Welcome to the Blogging from A to Z Challenge. Every day in April (except Sundays), I’ll be sharing a short bookish memory with you.
When I was an undergraduate, I was told that there was a specific way you were supposed to go about choosing a grad school if you wanted to study writing and literature. You were supposed to choose a school from a list of the best universities in the country. You were supposed to do well on the Graduate Record Exam so you would be accepted to whatever prestigious university you chose. When you got to grad school, you were supposed to study classics and adult literary fiction.
I took the first few steps along the path to grad school without much drama. I picked some well-respected schools from the list. I spent a year reading boring books and memorizing vocab words for the Graduate Record Exam.
Then, two things happened: First, I completely bombed the exam. A year of studying couldn’t overcome the fact that I’m the worst test-taker in the world. I'm much too anxious for tests. I should have known this exam thing would never work out.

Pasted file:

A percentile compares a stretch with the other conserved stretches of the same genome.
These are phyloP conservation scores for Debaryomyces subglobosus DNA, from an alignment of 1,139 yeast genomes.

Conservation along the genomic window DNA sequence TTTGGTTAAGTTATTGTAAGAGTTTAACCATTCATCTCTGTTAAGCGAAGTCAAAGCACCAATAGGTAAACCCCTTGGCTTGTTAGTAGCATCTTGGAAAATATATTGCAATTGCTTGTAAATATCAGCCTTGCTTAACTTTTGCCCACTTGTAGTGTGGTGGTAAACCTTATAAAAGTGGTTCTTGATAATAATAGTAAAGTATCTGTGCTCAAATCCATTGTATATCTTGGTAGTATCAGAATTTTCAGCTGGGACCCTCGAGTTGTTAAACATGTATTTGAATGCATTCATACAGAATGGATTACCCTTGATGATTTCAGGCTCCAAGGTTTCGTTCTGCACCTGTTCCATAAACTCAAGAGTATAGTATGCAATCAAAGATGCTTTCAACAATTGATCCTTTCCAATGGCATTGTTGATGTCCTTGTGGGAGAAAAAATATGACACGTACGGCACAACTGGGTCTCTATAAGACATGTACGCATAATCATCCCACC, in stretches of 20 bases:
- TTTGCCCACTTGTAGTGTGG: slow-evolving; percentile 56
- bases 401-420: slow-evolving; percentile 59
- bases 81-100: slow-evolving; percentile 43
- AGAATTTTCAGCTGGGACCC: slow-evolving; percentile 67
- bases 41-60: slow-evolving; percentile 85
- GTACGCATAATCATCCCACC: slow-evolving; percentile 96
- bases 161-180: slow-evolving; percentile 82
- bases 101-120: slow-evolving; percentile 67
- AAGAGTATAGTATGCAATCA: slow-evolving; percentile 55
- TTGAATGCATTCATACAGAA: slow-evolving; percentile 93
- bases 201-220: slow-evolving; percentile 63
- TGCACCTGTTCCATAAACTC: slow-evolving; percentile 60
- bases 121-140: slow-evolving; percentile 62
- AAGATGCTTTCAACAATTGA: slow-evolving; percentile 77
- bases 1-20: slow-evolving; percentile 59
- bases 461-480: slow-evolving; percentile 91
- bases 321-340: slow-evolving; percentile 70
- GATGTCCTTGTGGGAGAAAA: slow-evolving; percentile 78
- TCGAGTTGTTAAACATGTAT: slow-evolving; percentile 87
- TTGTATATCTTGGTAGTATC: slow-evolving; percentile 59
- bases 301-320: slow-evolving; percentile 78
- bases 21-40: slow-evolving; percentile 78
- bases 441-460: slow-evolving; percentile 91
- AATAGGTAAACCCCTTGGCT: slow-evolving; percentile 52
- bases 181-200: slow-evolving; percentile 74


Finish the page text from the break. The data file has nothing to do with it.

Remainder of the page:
Next, I admitted to myself that I didn’t really care about classics or adult literary fiction. I enjoy reading those genres, but I’m not passionate about them. I didn’t think I’d be happy spending 2+ years studying them.
But, I still wanted to go to grad school. I’m passionate about children’s literature, so I started researching schools that would let me study kids' books. None of the universities on the "top universities" list had children’s lit programs. I was forced to leave the “supposed to” path and make my own path. I ended up at a school that most people haven’t heard of. I’ve never seen it on a list of prestigious universities, but I don’t care. I’ve never regretted studying what I love instead of following the path I was supposed to take.
|Welcome sign at the start of my first semester.|
What about you? Have you ever followed your passion instead of doing what you were told to do? Did it work out for you?